Social movements of '60s and '70s illuminate importance of ethnic studies at ABR reading

Jan. 26, 2012 at 7:03 p.m.
Updated Jan. 26, 2012 at 7:27 p.m.

The protesters were 13 bodies deep, linked together around the International Hotel in San Francisco in 1977.

"We won't move, we won't move, we won't mo-"

The police, high on horses, had infiltrated their barrier, swinging clubs along the way. Soon, they'd scale the floors of the so-called I Hotel, which housed a largely Filipino population. Tear gas would swell through the low-cost housing complex as hatchets busted down doors and long-time, elderly residents were dragged away.

And that was just the final protest - the last stand in what had been a decade-long battle to save the I Hotel.

This was the version of events author Karen Tei Yamashita shared at the American Book Review Reading Series at the University of Houston-Victoria on Thursday. And, this version of a single protest was only one perspective in a series of 10 novellas - each with its own narrator - compiled in Yamashita's latest book, "I Hotel."

Yamashita spent a decade researching the story, and after poring over archives, digging up underground newspapers and having conversations with 130 people connected to the I Hotel, she had more than enough information for the big book her friends jokingly call a doorstop.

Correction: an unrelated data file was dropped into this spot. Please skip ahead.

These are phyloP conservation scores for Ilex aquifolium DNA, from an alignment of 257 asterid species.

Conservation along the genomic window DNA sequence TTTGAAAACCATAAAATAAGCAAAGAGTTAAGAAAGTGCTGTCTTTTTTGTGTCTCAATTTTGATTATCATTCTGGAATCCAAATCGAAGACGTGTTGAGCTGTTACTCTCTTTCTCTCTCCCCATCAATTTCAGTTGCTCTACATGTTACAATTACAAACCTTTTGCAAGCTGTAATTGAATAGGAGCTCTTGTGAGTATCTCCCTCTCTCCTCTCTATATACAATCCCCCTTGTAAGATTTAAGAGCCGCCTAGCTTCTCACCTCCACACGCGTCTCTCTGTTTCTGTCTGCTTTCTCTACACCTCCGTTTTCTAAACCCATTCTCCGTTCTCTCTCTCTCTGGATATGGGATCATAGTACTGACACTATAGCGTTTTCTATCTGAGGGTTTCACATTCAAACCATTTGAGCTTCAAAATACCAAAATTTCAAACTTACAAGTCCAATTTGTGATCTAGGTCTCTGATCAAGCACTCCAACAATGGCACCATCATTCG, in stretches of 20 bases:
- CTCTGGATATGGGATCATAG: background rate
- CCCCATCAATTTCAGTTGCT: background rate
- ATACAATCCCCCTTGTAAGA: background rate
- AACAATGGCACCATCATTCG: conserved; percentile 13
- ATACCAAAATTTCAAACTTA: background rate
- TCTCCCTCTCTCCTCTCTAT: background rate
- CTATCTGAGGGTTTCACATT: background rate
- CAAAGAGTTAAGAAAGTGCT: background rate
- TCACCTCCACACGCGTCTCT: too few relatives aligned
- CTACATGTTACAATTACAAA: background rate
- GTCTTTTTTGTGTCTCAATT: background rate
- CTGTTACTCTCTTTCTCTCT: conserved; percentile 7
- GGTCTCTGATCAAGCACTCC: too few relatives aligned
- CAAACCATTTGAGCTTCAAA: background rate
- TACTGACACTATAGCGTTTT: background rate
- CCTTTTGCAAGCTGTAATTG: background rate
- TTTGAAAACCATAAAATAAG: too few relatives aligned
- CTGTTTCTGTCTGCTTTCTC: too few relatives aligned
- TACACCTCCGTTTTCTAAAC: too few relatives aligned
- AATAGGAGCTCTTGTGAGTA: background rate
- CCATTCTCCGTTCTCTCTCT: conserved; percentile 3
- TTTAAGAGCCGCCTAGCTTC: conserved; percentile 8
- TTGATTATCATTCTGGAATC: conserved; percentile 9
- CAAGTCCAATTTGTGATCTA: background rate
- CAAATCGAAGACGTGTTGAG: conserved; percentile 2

"Emotionally, it was really draining. Sometimes for a few days I'd just sleep. Some of the things people told me were really hard to hear," she said.

After the eviction of the I Hotel, with its tenants often homeless, the area would remain only a hole in the ground until about five years ago, Yamashita said. "Shameful," she called it. Now the building is a cultural center and offers housing for the elderly - exhausting 30 years to come full circle.

The book is a fictional account of a true, politically hot time in America, especially the San Francisco Bay area. Yamashita put on a Filipino accent for her reading from "I Hotel," but she made sure to note the Asian-American struggle coincided with other movements of the time, like civil and gay rights.

During Yamashita's reading, photos from the 1960s and '70s loomed on the projection screen behind her, revealing scenes of social unrest, picketers andAsian-Americans who were instrumental in eliminating barriers to class and race and in championing the study of minority populations.

Ethnic studies, Yamashita said, are under attack because of the economic crisis and loss of funding to public education. But the education is as necessary now as it was in the '60s and '70s, she said.

"It empowers students to an intellectual vision of their histories. It gives students positive role models," she said. "I think the alternatives are bleak - gang violence, illiteracy, incarceration."

One UHV student, Delma Limones, said the mention of protecting ethnic studies rang true to her. Yamashita's humility and perseverance enticed Limones enough to buy "I Hotel" on the spot, she said.

"This is something that shouldn't be cut off," Limones, a 19-year-old freshman said. "I look to people like Sandra Cisneros... people in minorities who have made something of themselves."



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